Data visualization in Presentations
Data Visualization in PowerPoint Will Make Your Thoughts Notable
Having bright thoughts on the subject is not enough. Making thoughts noticeable, valuable is essential for reaching desirable results. Excellent data visualization in PowerPoint enables doing this faster and more effectively, especially when you involve experts.
Data Visualization in Presentation: Tips, Tricks, and Other Points to Succeed
Is it enough to have interesting content only? What about presenting it well? Implementing ideas, tackling new study or career challenges, and getting better results are possible. Data presentation opens many doors if prepared effectively. Experts can help with all that shortly.
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With a presentation, it’s easier to fill any report with graphs, pictures, tables, infographics, and other useful content to make the idea more understandable and clear to the audience. Making a successful presentation isn’t so easy because you have to have creative skills as well as the ability to emphasize the most important things.
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Using infographics in a presentation is an extremely efficient way to showcase data quickly and meaningfully. It's often much better to employ charts and diagrams in your slide deck than standalone facts. Why? Because humans digest the information presented visually much better.
Infographics are very accessible to the general public. With such visual aids, people can understand complex data pieces, the correlations between those details, or what takes priority. If you want to captivate your audience, they are a great way to achieve this. A couple of interesting graphs with a simplistic design can better translate a complex study to people than the 50-page text.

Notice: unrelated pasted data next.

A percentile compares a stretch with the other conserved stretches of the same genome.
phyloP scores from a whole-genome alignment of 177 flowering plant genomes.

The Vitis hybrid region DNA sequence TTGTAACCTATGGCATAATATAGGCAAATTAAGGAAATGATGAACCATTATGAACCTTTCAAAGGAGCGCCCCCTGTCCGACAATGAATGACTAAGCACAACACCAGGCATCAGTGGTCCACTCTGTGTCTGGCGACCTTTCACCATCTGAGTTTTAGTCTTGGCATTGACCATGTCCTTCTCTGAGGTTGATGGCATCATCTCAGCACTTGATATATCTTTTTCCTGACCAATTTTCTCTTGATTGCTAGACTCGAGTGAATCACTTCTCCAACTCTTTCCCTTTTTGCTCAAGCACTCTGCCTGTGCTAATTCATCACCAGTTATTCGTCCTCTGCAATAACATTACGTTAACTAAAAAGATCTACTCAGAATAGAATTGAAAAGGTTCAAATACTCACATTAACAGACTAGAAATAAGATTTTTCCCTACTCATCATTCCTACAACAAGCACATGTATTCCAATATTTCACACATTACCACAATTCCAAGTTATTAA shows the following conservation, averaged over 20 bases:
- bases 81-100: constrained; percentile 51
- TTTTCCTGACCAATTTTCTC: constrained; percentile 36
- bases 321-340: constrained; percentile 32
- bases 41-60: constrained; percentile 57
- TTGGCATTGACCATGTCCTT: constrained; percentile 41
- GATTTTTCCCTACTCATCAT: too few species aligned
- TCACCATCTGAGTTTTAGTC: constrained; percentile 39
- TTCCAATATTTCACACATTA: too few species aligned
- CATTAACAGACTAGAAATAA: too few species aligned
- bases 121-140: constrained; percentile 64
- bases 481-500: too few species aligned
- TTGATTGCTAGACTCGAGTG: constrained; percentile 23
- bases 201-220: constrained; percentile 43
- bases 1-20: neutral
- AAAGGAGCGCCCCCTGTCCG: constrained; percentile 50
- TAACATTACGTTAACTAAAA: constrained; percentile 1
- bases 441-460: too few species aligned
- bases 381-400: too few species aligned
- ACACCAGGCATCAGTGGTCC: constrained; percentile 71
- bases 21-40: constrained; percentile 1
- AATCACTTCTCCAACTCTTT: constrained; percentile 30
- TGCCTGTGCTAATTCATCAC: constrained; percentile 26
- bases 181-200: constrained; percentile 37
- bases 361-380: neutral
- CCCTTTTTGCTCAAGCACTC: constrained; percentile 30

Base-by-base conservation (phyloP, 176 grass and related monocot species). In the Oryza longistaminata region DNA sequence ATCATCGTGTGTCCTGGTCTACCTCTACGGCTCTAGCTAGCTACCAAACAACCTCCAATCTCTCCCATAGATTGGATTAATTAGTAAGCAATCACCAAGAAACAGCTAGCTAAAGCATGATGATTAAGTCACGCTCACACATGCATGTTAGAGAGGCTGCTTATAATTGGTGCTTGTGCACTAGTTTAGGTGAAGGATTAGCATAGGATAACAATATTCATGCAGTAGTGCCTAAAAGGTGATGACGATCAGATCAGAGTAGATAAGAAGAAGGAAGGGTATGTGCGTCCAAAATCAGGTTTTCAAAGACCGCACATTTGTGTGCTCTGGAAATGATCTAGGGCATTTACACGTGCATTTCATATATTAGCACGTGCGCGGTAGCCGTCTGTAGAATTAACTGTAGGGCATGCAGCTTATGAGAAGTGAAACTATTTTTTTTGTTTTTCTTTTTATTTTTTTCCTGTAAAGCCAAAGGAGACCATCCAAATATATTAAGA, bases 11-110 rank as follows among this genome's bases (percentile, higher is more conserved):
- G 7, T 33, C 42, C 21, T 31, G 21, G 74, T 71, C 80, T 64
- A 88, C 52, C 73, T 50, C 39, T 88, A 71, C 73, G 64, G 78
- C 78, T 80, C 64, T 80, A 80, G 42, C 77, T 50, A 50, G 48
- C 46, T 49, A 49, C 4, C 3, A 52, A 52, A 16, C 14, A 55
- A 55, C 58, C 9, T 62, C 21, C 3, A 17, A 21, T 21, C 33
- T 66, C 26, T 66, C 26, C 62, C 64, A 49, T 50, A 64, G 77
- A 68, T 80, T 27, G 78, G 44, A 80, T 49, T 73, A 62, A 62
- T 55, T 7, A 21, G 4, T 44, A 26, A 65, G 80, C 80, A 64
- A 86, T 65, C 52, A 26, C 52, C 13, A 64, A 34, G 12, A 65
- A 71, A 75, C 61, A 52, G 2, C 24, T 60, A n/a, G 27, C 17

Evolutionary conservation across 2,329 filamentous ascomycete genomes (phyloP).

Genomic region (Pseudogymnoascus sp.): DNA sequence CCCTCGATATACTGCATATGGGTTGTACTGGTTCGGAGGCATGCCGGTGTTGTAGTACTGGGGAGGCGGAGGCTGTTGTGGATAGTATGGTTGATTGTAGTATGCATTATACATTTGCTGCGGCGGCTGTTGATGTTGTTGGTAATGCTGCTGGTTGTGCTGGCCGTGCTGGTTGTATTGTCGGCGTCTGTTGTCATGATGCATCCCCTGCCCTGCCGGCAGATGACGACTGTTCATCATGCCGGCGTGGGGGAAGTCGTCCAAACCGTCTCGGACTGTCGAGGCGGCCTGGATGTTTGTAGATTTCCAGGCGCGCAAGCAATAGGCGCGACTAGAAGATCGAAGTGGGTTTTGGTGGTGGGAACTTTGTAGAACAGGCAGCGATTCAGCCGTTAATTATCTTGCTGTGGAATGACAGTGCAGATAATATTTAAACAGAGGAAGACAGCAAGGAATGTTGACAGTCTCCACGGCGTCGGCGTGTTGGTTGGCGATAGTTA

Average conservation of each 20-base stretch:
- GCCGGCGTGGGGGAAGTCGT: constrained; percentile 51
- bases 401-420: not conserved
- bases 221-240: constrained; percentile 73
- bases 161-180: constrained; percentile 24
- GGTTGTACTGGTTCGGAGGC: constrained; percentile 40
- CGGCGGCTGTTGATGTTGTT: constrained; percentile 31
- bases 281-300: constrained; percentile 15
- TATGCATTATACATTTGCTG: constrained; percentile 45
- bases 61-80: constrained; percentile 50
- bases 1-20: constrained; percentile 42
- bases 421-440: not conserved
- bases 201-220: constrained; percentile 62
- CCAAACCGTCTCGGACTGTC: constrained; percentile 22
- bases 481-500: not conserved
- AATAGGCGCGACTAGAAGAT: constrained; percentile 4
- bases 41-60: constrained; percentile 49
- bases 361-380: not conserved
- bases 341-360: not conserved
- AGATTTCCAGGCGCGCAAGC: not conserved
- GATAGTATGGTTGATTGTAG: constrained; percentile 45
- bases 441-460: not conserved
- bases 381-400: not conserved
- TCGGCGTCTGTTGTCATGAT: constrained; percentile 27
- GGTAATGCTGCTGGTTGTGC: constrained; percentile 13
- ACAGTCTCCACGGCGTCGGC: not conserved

One of the best features of using infographics in your slides is that they're very universal. They often employ iconography, which can be understood internationally. Even if your audience doesn't understand English very well, graphs and diagrams make it easy to comprehend your main point.
To best implement infographics into your deck of slides, you should follow certain principles. They'll ensure that your data visualization efforts are successful and appropriate. The principles are the following:
Divide the information into different segments. Just like a text shouldn't be a single wall of text, an infographic shouldn't be an overly dense graphic without any separation between the topics.
Try planning the informational graphic with slides. To streamline and focus your work, you can create a separate presentation representing the informational graphic you want. For each separate segment, create a new slide in the deck. Only after you're finished with the presentation can you turn it into a fully-fledged graphic.
Don't compare apples to oranges. People usually use such graphics as vehicles for interesting comparisons. However, you can fail at that if you start to compare logically unrelated things.
Informational graphics and presentations are two different things. Remember that both terms aren't interchangeable because graphics can be represented through various formats and file types.
Organizational charts find many uses in the business world, and they're a necessary tool for HR officers in the corporate sphere. Here are the main cases business professional utilize such charts to benefit their company:
- Onboarding new employees.
- Connecting remotely working employees.
- Improve employee performance.
- Adding backgrounds to diagrams.
- Leaving repetitive labels in.
- Giving colors to values without thought.
Many people choose to color chart values in an almost arbitrary way, which can sometimes hurt the chart's comprehensiveness. You should only use different colors for parts of the graph that relate to different elements of data.
Additionally, you can optionally give gray shades to the different elements of the less important data. This way, you'll be using color to your advantage and actively guiding the attention of your audience.
- Project management .
- You must create a narrative.
- Group the project's initiatives.
- Get some figures in.
- Don't include too many points in the schedule.